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During the initial research for my book, “Communicating Strategy” I found a web site that suggested:

“You should not communicate your strategy, as it will leak your strategy to the competition”.

I was incensed by this idea.  I hope you are also, because, as you will know:

  1. If your strategy is so unsustainable that your competitors can simply copy it that easily, then it is a pretty poor strategy.
  2. If you don’t tell your people about your strategy, how can they possibly execute it and help you refine it and deliver it?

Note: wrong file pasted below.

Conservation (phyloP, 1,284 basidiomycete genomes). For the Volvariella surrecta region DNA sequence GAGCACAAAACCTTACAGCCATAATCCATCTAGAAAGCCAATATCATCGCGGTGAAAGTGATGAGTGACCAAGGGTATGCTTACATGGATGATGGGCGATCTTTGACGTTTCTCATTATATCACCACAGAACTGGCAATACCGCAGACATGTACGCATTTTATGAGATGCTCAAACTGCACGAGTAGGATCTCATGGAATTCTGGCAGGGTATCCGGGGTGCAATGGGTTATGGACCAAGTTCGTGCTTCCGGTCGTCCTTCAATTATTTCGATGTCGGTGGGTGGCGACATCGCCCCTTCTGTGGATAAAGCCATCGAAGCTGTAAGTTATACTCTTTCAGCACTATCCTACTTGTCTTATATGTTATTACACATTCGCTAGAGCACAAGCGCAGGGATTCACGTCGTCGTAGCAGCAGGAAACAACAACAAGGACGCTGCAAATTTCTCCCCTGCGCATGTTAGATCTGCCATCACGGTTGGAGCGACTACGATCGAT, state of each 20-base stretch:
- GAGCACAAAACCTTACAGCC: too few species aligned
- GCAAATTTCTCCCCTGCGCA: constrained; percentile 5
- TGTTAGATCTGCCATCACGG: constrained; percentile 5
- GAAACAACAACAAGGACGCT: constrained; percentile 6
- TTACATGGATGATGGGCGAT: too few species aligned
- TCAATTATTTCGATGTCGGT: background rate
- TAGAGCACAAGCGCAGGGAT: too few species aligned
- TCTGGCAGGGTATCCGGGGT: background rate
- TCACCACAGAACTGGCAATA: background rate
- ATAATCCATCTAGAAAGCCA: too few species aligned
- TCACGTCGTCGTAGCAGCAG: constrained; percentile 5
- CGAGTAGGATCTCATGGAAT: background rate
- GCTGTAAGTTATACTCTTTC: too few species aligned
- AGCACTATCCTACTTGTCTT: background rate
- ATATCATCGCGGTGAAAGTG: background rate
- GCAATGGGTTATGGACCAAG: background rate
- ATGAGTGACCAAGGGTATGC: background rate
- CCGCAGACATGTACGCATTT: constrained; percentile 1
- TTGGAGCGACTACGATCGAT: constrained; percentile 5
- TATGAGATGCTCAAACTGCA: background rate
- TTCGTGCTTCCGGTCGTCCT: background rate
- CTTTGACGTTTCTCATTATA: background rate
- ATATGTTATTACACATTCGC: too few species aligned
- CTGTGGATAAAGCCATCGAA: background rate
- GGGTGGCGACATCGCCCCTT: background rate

This idea is clearly nonsense.  However the anger I felt at the idea led me to the development of the ten heresies of strategy communication.  They are:

The ten heresies of communicating strategy

Heresy number 1:   People are not stupid.

Heresy number 2:   You don’t have all the answers.

Heresy number 3:   Your staff are interested in the strategy.

Heresy number 4:   People can be trusted

Heresy number 5:   People respect it, if you assume they are intelligent

Heresy number 6:   You are always communicating, even if you think you aren’t

Heresy number 7:   You don’t have to communicate with everyone

Heresy number 8:   The rumour mill communicates faster than you do

Heresy number 9:   People like change

Heresy number 10:  Strategy does not exist in plans

These ten heresies about communicating strategy are expanded in Chapter two of ‘Communicating Strategy’.

Find out more:

The book, Communicating Strategy, is designed to help you communicate to more people, and communicate with integrity and trust.